While working at a doggy daycare, Farnsworth saw a herding demonstration. “I did some various other dog sports, but when I got Aussies, I really wanted to get into herding. I formed a bunch of connections and started to rent sheep where I could, rent cows where I could, and learn from anybody that was willing to teach me.” 

In the early days, Farnsworth didn’t have her own students. “I was just taking in farm dogs, training them, and then sending them back,” she says. “I’d have them for like three months at a time, and then I’d send them home fully trained.” Once she started offering group lessons to people, Farnsworth couldn’t get enough. “It helps everyone learn so much quicker, and it’s like a community for everyone; a lot of my students are friends now because we’ve been through the ups and downs of training together. It’s a nice support system for everybody.” 

Aside from word of mouth, clients typically hear about Farnsworth through her well-crafted photography on Instagram or referrals from other trainers. “I train, like, really naughty dogs,” she says. “Dogs that everyone else have given up on or have been kicked out of multiple trainers. And I’m kind of their last resort to fixing the dog.” And while herding is great behavioral training for aggressive dogs, it’s equally as effective for overly playful, aloof, and even nervous, anxious dogs. “Either way, there is a lot in the way of training that you can do to mold each dog. It’s not a lost cause if your dog for the first couple months is just goofing off. And it’s also not a lost cause if the dog is just losing its mind because it wants to get at the sheep.”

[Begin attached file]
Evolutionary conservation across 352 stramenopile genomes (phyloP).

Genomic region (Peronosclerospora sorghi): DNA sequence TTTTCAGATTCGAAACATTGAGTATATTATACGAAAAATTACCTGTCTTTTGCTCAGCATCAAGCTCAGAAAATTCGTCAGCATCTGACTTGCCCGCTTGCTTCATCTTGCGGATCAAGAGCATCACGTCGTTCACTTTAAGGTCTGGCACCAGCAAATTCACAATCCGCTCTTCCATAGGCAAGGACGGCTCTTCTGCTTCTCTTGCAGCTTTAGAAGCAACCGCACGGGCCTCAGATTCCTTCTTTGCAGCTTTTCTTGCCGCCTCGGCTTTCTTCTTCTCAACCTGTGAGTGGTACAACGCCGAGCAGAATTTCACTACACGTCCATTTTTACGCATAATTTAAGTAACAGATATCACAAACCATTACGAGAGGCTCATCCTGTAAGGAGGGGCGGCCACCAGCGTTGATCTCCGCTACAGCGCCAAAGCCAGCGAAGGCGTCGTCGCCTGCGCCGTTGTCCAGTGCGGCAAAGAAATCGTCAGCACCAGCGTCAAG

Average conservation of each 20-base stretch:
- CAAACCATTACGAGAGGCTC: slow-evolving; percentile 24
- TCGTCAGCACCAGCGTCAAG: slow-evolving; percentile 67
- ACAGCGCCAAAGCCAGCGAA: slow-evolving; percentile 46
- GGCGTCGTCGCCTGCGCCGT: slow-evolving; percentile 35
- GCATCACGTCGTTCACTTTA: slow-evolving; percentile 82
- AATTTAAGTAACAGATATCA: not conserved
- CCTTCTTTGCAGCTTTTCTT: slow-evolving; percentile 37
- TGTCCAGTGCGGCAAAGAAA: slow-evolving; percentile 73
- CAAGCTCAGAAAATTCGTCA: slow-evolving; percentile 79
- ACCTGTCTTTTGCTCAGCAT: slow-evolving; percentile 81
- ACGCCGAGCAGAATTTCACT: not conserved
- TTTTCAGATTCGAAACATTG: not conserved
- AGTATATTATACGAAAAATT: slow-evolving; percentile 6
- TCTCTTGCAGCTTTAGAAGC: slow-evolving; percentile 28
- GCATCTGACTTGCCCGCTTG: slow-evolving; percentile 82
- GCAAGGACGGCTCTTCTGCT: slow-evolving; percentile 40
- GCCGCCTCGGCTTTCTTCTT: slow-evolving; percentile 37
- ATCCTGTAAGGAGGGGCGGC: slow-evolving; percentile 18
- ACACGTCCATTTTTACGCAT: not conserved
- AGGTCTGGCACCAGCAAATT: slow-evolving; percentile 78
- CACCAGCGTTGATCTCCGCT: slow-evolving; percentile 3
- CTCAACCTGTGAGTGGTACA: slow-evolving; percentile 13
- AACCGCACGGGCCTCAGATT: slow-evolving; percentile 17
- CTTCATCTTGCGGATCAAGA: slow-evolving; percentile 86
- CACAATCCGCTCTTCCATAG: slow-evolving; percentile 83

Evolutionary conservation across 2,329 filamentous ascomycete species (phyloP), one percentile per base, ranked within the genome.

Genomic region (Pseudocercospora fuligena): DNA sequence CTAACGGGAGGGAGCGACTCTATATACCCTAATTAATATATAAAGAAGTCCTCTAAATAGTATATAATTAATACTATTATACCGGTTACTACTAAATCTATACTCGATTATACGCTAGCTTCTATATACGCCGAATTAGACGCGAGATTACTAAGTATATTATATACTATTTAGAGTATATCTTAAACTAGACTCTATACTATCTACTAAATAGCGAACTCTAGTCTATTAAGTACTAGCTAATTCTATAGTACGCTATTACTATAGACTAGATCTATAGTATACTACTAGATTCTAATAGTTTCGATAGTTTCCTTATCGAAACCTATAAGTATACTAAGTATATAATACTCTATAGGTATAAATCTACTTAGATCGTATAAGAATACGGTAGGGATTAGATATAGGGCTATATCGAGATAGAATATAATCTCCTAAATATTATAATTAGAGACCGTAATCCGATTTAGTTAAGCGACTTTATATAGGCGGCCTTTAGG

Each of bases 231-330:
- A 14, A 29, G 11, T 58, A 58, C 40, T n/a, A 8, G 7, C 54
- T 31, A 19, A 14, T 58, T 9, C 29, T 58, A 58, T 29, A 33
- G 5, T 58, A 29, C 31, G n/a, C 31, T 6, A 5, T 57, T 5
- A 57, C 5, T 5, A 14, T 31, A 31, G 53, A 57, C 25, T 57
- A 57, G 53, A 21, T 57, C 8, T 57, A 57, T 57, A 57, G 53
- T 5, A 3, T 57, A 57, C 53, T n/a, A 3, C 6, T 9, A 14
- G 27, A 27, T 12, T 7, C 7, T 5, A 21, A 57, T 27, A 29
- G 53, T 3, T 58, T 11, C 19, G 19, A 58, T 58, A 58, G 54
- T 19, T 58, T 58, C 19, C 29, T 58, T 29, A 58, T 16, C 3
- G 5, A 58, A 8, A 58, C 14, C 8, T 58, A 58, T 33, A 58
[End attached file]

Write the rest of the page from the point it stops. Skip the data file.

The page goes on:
For nervous dogs, herding gives them a focus that relieves stress and improves confidence. “I have a lot of dogs who come that are really shy and unconfident and some dogs that have noise sensitivity,” Farnsworth says. “I’ve had a few dogs that are incredibly reactive to fireworks, gunshots, and loud noises. And having something that the dog can focus on other than that helps alleviate a lot of stress and anxiety.”